On January 14th this year, St Andrews QV published an article on growing concerns about residential properties being turned into short term lets for holidays and parties. This is a Europe-wide problem and continues to expand worldwide. Holiday destinations including large cities such as Edinburgh were being affected by a change in the character of residential areas, and Airbnb type lets are becoming a particular problem in some North East Fife communities. The QV article noted that the Scottish Government was preparing legislation to regulate this business, and legislation was being prepared.. This legislation has now been implemented and will take effect from April 2021.
Planning Lawyer John Watchman of John Watchman and Co., has contributed the following article on the new legislation:
Proposed short-term accommodation regulation
The Scottish Government has set a 16 October 2020 deadline for comments on its recently published proposals about local authority regulation of short-term letting of accommodation in Scotland. Those proposals are outlined below.
‘Short-term let’ accommodation
A ‘short-term let’ is the provision of accommodation to at least one guest (not being the father, mother, brother, sister, son or daughter of the host or the host’s household) to reside at all or part of a house flat or serviced apartment (but not a hotel, boarding house, guesthouse or hostel) which is not a guest’s only or principal home and which is for a commercial consideration (that is for money or benefit in kind to the host, such as a service or reciprocal use of a property).
It includes lets for work and leisure purposes and lets where the accommodation provided is a bed in a bedroom shared with other guests or a sofa bed in a living room. It does not include ‘unconventional’ accommodation such as caravans, pods and mobile dwellings such as canal boats.
‘Short-term let control area’
The process for establishing a short-term letting control area will be similar to that for the designation of a conservation area. Within such a control area the use of a dwellinghouse for the letting of a room or rooms or the entire property where the host does not normally live will require planning permission. Outside such an area whether planning permission is required will be determined on a case-by-case basis.
Licensing of short-term letting accommodation
All short-term letting accommodation – whether or not it is the only or principal home of the host – must be licensed by a local authority.
Local authorities may introduce a licensing scheme from 1 April 2021 and all those authorities must be able to receive licensing applications by 1 April 2022. All short-term letting hosts must be licensed by 31 March 2024. Local authorities will maintain a public register of short-term let hosts and short-term accommodation.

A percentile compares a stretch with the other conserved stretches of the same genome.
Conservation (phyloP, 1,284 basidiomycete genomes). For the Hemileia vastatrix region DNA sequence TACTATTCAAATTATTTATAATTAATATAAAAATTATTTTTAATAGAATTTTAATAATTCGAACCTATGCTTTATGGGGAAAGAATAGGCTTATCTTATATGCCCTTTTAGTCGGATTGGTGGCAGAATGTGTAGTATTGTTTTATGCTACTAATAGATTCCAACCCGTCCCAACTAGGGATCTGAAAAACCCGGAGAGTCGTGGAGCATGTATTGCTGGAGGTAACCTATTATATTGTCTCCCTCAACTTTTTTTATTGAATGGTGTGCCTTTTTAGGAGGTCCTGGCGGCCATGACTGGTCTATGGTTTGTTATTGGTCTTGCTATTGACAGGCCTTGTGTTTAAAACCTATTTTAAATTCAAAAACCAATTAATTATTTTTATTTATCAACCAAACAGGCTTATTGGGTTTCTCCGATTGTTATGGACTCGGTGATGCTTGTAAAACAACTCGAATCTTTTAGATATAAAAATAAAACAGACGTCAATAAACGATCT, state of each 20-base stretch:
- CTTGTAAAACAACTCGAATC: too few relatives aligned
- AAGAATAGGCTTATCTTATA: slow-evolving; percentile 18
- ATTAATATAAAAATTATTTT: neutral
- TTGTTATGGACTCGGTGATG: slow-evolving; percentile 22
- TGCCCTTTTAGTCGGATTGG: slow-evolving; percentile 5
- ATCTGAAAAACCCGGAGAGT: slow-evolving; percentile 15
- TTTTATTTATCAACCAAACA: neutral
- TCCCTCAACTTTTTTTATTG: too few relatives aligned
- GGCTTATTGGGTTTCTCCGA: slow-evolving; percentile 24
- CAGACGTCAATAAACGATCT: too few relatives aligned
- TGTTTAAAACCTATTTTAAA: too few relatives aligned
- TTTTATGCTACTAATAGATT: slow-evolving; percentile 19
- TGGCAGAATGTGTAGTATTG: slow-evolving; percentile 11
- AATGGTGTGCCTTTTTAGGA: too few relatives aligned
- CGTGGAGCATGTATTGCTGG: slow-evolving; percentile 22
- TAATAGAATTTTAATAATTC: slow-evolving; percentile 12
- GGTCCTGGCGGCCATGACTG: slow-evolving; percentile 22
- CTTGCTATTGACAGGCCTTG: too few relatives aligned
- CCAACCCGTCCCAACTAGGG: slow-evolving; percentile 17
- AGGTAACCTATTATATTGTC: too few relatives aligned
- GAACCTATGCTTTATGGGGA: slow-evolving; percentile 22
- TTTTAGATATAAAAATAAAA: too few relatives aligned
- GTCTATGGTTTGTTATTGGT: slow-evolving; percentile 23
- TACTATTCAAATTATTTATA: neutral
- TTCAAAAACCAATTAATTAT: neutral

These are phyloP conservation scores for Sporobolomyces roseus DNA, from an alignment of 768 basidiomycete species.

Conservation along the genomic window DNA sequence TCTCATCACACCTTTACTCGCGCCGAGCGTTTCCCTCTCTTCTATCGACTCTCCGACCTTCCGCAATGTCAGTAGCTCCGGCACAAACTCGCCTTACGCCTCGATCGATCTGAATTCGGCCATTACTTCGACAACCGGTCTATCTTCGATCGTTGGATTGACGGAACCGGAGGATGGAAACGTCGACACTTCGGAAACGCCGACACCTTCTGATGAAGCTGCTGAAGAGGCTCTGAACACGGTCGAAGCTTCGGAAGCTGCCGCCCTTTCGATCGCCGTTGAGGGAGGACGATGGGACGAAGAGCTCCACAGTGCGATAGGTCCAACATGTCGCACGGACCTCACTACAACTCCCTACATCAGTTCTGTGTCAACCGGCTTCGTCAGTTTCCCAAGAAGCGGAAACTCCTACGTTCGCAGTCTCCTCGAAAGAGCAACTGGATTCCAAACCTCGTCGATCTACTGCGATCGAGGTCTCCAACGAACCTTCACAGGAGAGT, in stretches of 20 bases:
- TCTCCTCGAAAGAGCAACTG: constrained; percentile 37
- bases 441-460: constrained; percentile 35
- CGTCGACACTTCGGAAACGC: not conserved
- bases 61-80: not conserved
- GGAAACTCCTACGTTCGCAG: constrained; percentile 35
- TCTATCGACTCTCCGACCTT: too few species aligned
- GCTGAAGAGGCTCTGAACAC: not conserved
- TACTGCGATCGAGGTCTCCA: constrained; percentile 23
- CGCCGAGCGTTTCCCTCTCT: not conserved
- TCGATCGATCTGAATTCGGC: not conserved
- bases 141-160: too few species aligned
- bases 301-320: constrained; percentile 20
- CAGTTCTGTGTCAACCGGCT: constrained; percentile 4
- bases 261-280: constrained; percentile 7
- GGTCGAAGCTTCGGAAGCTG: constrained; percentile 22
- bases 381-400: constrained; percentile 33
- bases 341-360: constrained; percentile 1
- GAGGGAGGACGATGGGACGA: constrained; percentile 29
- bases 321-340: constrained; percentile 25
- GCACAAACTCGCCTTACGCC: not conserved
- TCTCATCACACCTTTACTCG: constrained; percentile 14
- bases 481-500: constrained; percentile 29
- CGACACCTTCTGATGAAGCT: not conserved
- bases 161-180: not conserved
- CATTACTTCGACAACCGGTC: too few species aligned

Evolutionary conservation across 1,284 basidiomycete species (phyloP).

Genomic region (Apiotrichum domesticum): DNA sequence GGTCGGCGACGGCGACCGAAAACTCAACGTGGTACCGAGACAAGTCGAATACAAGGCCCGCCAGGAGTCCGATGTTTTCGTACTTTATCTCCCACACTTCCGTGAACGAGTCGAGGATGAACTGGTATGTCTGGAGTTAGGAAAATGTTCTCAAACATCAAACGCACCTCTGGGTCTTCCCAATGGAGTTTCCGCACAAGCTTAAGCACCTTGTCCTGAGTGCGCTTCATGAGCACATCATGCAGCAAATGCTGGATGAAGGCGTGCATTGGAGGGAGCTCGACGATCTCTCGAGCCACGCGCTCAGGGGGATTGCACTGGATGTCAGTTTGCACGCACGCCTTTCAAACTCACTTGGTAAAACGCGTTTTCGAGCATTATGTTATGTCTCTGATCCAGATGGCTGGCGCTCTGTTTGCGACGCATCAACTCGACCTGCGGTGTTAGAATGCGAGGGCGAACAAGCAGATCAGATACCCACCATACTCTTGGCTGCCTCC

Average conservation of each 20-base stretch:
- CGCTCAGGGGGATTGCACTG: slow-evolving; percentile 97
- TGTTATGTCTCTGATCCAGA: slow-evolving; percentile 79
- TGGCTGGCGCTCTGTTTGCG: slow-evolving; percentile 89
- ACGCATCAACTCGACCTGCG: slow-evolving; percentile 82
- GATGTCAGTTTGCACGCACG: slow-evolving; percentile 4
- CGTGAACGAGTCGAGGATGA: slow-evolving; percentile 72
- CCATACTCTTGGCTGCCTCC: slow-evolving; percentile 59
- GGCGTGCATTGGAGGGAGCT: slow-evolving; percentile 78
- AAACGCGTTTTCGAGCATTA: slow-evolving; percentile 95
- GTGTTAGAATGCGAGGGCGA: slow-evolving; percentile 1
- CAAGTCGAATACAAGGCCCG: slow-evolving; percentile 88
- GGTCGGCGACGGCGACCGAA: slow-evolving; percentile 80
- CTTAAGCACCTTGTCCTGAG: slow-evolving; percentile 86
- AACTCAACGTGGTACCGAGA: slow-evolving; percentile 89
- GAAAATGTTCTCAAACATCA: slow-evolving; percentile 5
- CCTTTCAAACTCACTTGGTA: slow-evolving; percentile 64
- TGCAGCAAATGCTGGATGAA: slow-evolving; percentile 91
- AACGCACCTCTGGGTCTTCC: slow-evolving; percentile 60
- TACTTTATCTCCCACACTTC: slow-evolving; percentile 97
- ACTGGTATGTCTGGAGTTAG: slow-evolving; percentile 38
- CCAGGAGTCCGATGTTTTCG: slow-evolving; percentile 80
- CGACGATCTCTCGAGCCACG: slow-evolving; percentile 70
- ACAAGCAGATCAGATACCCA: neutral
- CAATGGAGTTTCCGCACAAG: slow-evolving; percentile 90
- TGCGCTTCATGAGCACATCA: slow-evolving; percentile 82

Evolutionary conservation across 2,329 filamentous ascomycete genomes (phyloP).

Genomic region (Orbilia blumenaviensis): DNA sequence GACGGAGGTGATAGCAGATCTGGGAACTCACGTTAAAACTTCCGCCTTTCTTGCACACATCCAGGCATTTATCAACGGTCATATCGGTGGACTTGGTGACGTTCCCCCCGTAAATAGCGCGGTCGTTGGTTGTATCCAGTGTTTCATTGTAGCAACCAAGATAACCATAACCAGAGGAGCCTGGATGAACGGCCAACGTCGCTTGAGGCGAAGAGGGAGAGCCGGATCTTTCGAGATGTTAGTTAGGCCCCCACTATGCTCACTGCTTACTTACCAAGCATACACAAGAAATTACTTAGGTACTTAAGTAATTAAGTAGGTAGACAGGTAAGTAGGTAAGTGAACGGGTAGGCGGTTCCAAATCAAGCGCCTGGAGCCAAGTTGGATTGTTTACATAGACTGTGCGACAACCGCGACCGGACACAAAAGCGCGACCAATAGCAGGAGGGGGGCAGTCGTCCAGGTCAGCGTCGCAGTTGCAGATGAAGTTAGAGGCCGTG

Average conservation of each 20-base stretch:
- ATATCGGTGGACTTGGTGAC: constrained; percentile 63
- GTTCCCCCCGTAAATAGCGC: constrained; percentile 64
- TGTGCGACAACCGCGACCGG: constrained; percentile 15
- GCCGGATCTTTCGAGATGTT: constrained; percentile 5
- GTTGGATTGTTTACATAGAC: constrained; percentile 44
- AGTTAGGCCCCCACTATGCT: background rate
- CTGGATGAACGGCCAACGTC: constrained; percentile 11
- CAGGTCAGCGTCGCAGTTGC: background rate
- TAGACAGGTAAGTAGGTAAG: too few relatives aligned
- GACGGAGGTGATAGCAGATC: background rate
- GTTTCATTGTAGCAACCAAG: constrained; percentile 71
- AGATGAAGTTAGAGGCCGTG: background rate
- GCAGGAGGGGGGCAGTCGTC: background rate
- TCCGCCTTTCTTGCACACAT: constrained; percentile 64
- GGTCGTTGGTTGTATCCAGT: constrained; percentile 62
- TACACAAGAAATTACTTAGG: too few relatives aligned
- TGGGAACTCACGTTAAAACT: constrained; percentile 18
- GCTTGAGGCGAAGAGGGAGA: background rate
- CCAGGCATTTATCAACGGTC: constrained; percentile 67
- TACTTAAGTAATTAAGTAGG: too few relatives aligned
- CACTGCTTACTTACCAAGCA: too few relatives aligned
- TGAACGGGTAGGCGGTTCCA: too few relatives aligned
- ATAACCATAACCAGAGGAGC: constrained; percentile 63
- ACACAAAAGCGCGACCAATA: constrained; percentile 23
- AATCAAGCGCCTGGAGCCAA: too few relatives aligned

An applicant must be a fit and proper person and the short-term accommodation must meet specified standards. An applicant must incur the expenditure necessary to bring the property up to standard before submitting the licence application, that is before knowing whether the application will be successful.
Licensing fees will be set by local authorities. The overall revenue from all fees should cover all establishment and running costs of the authority’s licensing scheme. The Scottish Government will not set fees but intends to specify the limits for the licensing fee regime.
Relationship between short-term lets and other forms of letting
Short-term lets and tenancies under the Private Housing (Tenancies) Scotland 2016 will be mutually exclusive.
House in Multiple Occupation (‘HMO’) licensing and short-term let licensing will be kept separate. A short-term let licence will be required even if the host and the accommodation already have an HMO licence. There will be no requirement for anyone applying for a short-term let licence to also apply for an HMO licence, even if the circumstances would otherwise require one.
Offences will include operating a short-term let without a licence for which the proposed maximum fine is £50,000 and failing to comply with a licence condition for which the proposed maximum fine is £10,000.
The proposed licence regime will be introduced in around 6-18 months. Those proposing to rent homes or rooms within homes during summer holidays or for events like the 150th Open to be held in St Andrews in July 2022 may wish to comment on the Scottish Government’s consultation and to monitor the outcome of that consultation.
The Consultation will end on the 16th October